CHICAGO – Iowa Gov. Terry Branstad unveiled a proposed $6.5 billion fiscal 2014 budget that offers property tax relief he said the state can afford with an $800 million surplus after several years of belt-tightening and debt avoidance.
“We stand at a place in history where many other states are burdened with debt and looming uncertainty while Iowa is well positioned for unprecedented growth,” Branstad said Tuesday during his annual condition of the state speech.
He used the occasion to highlight the state’s solid fiscal condition and economic development projects including two major new fertilizer plants, one financed with more than $1 billion in Midwestern Disaster Area Bonds. “As a result of the tough choices we made, Iowa is currently in the best financial position in our state’s long and proud history,” he said.
Branstad proposed in his budget across the board property tax reforms that would provide $400 million in relief over a five-year period. The relief is provided by fully funded special tax credits in the next budget, halting future tax shifts between classes of property, and permanently changing the school finance formula so that allowable growth in local taxes is replaced by 100% of state aid.
“No longer will the school aid formula trigger automatic increases in local property taxes,” he said. The reforms include a measure that cuts the current 4% cap on valuation growth for residential property and agricultural land down to 2%. It would apply to all classes of property.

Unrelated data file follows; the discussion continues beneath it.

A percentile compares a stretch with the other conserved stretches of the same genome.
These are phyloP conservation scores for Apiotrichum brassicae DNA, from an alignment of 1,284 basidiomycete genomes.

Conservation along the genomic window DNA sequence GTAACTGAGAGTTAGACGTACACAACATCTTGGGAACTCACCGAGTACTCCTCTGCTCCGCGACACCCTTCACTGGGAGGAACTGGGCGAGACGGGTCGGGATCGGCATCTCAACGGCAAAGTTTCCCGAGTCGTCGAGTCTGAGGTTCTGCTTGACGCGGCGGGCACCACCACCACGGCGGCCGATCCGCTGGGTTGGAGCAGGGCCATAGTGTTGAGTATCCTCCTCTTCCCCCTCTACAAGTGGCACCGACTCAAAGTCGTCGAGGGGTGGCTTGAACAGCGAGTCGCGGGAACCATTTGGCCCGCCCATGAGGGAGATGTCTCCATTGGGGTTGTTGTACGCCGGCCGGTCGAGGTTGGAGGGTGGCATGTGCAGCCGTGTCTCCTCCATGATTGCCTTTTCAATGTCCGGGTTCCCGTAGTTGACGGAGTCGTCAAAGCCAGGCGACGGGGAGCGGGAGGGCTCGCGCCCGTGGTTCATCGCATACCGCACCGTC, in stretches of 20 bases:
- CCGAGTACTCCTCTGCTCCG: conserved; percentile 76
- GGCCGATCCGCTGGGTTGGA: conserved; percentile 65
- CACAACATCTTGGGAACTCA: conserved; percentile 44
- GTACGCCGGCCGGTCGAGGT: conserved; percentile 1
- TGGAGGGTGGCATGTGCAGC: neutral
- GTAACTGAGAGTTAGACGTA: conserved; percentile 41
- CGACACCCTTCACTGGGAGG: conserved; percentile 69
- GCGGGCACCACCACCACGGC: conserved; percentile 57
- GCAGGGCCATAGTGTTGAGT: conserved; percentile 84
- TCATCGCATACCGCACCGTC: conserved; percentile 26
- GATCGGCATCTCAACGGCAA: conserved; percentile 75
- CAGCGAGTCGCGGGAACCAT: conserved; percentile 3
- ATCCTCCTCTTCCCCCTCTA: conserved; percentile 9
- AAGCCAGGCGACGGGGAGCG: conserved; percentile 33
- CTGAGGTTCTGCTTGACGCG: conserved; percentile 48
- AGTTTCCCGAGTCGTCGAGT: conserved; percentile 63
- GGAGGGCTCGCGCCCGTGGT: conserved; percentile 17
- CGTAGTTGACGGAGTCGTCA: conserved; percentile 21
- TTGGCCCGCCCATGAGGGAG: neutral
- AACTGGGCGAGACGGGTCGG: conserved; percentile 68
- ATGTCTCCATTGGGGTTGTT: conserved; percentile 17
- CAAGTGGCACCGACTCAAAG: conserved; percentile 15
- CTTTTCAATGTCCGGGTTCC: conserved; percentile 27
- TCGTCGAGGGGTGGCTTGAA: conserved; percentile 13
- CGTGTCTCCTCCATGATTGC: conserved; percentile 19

Branstad has pushed for property tax reforms before only to see them staff in a divided legislature. Democrats on Tuesday had little positive to say about the latest plan, although they did say the surplus provided room for some targeted tax relief.
Iowa fared better during the most recent recession than many of its neighbors and has maintained healthy reserves. The primary budget fight last year between Iowa’s Democratic-controlled Senate and Republican-controlled House was over spending levels while the Republican Branstad pushed for a two-year budget instead of the traditional one-year plan. He unveiled both a fiscal 2014 and fiscal 2015 budget plan Tuesday.
During Branstad’s term he has not floated any new state borrowing. State debt has risen primarily to fund former Gov. Chet Culver’s $750 million Iowa Jobs program and a new prison.
The state’s special obligation bonds are rated AA by Standard & Poor’s and Aa2 by Moody’s Investors Service. The state, which does not issue direct general obligation bonds, carries top issuer credit ratings from both agencies.